Various herbs in glass jars on a shelf.
Modern German witches have various magical herbs at the readyImage: Waltraud Grubitzsch/ZB/picture alliance

But from a historical perspective, the image of the witch as a wise woman with special knowledge as a healer and midwife is nothing more than a cliche, says ethnologist Iris Gareis. "The women who were persecuted as witches were not always some great herbalists, but mostly quite normal people. And they didn't always have red hair, as is often claimed. That's total nonsense and doesn't appear in any historical document." However, the image has become so entrenched in people's minds that it often cannot be countered even with scientific evidence, she points out.

Witches as figureheads for feminists

The phenomenon of modern witches is closely linked to the women's movement of the 1970s, which rebelled against the dominance of the male world. "In the witch, they had a figurehead, so to speak," says Gareis. "Of course, these feminists were not witch researchers. They were just normal, even intellectual women who just appropriated this image of the oppressed woman."

In the 1980s, the spiritual aspect was added to this image. It was especially urban women who were attracted to nature-based religions, the ethnologist says. "What I can imagine is that in times of uncertainty, people seek their salvation in nature."

Woman sitting in front of tarot cards and glass ball.
Some witches read tarot cards to foretell the futureImage: Lori Martin/Zoonar/picture alliance

While many modern witches in urban metropolises do not belong to any group, but Wiccans organize themselves in circles. 

The Wiccan cult originated in Britain in the first half of the 20th century and is recognized as a religion there, as it is in the US. Justin completed his own initiation ritual years ago. 

Different kinds of magic

"Some say you have to put a pointy black hat on a witch so that she can be recognized as such," Justin said. "I personally like to surprise people by not draping myself with charms and talismans. And then — boom — something unexpected and magical comes from me."

"That's my little wicked witch community," he adds, with a twinkle in his eye.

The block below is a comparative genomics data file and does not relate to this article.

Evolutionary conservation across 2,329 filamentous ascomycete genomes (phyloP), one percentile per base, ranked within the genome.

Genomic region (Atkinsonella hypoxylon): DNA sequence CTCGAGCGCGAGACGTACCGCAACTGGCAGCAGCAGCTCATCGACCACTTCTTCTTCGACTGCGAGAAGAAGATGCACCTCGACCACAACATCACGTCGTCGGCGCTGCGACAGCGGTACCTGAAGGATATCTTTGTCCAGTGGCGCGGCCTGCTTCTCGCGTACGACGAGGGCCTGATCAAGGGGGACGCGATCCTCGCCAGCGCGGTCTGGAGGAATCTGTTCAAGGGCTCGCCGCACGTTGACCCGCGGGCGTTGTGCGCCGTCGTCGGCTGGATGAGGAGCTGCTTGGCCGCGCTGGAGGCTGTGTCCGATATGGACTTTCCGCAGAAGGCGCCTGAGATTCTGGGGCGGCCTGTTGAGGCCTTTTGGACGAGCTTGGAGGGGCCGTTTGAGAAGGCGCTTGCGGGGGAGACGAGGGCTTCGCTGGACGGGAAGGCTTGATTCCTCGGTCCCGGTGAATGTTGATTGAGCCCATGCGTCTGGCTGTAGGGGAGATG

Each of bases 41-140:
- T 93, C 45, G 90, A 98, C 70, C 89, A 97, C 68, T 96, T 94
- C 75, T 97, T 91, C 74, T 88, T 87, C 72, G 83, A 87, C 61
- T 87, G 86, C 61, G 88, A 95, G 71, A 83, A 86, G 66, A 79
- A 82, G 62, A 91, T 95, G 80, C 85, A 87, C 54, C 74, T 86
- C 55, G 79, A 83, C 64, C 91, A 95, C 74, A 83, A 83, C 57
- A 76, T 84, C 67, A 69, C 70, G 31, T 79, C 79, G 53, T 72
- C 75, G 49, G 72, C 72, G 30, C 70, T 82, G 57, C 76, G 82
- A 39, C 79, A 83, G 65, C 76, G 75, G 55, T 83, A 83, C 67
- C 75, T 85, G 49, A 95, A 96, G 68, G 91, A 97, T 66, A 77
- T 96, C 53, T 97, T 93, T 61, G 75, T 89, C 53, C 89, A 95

In no way, however, does he want to harm anyone, he says. But he is convinced, as is Barbara, that there are witches with dark intentions: "There are magicians who cast curses and  spells with which they can definitely achieve something."

Linen cloth depicting runes and golden charm.
Runes are used for oracle readings Image: Paolo Gallo Modena/Zoonar/picture alliance

Parallels between belief in witches and conspiracy theories?

According to the Gershman study, the belief in witchcraft is less widespread among well-educated and economically sound people but iris Gareis is not so sure: "In view of modern conspiracy theories, which became especially apparent during the COVID pandemic in the US, and also here in Germany, that is doubtful."

After all, she points out that there are even educated people who believe that reptiloids, or lizard people, live among us and control events in politics and the economy — something that is incomprehensible to her. 

Witchcraft is not a game

Justin warns against getting involved with witchcraft if you don't have your feet on the ground: "People who are mentally unstable should stay away from magic and sorcery. If they can't get their lives under control, they won't find a way to balance themselves through witchcraft or Wicca. If I am not grounded, then I cannot reach out and explore the heavens."

Or to quote Shakespeare's Hamlet, "There are more things in Heaven and Earth, Horatio, than are dreamt of in your philosophy."

This article was originally written in German.